"Are Book debts fixed or floating charges?"

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Due to the lower priority of floating charges the lending party (through the debenture) has often sought to place fixed charges on as many assets as possible. However, due to the nature of some assets these fixed charges have later been re-characterised as floating charges by the courts.

 

Whether a charge is characterized as fixed or floating is not often clear and for many years book debts had caused much confusion and several contradicting decisions from the courts as to whether the charge on book debts was a floating charge or a fixed charge.

 

The argument for book debt being a floating charge is that in many cases book debt will change in the day-to-day course of normal business and so by definition should only be subject to floating charges. However in some cases the holder of the charge has significant control over the charge, in which case the book debt is subject to a fixed charge.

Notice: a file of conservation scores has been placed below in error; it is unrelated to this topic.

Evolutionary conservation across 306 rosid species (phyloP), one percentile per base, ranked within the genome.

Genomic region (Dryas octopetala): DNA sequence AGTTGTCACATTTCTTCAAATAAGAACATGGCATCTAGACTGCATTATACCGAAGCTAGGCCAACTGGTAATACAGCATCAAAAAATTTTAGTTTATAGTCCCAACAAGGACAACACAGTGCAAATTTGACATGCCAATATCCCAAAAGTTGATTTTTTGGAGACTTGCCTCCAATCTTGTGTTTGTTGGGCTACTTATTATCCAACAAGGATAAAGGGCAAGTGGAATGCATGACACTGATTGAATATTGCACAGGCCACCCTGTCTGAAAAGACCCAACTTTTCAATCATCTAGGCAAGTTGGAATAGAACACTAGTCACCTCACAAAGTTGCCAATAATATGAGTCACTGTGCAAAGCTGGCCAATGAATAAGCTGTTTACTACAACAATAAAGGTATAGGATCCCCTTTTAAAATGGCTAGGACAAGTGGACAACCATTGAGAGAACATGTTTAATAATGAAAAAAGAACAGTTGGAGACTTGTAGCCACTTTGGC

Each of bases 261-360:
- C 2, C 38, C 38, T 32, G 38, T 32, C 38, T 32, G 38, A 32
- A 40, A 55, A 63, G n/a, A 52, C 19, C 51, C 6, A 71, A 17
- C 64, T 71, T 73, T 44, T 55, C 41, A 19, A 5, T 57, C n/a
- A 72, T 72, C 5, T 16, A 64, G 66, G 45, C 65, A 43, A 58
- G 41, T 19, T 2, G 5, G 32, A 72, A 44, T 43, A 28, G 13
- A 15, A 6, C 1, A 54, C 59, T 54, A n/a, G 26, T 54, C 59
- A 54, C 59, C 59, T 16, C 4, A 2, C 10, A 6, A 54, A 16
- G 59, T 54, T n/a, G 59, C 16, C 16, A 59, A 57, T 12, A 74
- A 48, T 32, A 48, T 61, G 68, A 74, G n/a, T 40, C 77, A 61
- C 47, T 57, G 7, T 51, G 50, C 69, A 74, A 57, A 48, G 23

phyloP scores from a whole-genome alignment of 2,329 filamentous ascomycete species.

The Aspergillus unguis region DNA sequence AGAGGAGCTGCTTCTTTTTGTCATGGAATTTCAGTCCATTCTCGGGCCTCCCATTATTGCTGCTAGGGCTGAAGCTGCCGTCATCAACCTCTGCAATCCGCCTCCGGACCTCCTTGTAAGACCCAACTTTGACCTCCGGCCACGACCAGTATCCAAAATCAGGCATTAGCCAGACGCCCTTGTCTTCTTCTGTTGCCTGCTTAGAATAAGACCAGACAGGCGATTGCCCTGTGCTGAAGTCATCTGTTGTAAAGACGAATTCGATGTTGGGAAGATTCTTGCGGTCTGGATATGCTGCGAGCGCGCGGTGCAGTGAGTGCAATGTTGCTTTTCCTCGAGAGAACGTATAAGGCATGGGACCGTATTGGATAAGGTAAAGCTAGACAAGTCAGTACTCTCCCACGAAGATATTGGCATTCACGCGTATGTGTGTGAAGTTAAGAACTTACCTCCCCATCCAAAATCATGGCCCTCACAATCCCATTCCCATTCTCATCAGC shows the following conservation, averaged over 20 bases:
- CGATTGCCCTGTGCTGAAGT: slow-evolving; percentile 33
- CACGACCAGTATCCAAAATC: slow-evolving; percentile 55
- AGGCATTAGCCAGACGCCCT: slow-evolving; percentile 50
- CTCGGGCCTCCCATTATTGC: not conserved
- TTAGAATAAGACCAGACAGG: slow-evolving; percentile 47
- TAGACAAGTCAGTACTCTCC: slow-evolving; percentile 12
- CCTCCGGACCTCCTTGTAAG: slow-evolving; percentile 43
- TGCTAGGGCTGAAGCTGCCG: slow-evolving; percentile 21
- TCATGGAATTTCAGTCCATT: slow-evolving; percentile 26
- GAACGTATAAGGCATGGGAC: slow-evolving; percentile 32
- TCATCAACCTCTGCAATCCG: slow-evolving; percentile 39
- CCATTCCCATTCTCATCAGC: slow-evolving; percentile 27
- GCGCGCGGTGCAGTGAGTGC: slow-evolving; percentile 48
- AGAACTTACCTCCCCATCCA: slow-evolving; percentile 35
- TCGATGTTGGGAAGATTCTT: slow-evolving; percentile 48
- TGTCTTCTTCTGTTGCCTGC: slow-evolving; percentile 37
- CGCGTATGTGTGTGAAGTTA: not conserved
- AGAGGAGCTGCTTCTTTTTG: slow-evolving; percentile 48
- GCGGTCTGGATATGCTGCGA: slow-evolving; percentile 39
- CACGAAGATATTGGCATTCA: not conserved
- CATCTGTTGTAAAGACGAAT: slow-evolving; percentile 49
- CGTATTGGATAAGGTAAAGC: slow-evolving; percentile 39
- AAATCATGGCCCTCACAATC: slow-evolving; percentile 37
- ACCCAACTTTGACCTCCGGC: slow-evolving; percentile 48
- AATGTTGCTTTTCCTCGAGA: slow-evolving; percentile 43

The re-characterisation of floating charges to fixed charges particularly in the case of book debt was finally clarified by the House of Lords in the case of National Westminster Bank plc v Spectrum Plus Ltd [2005].

 

The legal focus of the case was whether book costs granted by Spectrum Plus ltd to National Westminster Bank plc in the debenture was a fixed charge (which it was expressed to be) or a floating charge. The outcome of the case was that Spectrum Plus plc was free to deal with its debtors and the proceeds of the debts and so in this case the book cost was inconsistent with a fixed charge and so would be re-characterised as a floating charge.

 

The House of Lords clarified that a charge over book debt could in fact be a fixed charge as long as the holder of the charge had a significant level of control over the proceeds of the book debt, normally meaning that the proceeds are paid into a blocked account or are directly paid to the secured creditor.

 

One significant change that the case bought about was how security documents and debentures are drawn up, now many debentures will state, where they did not previously, that proceeds from book debt must be paid into a blocked account.
 

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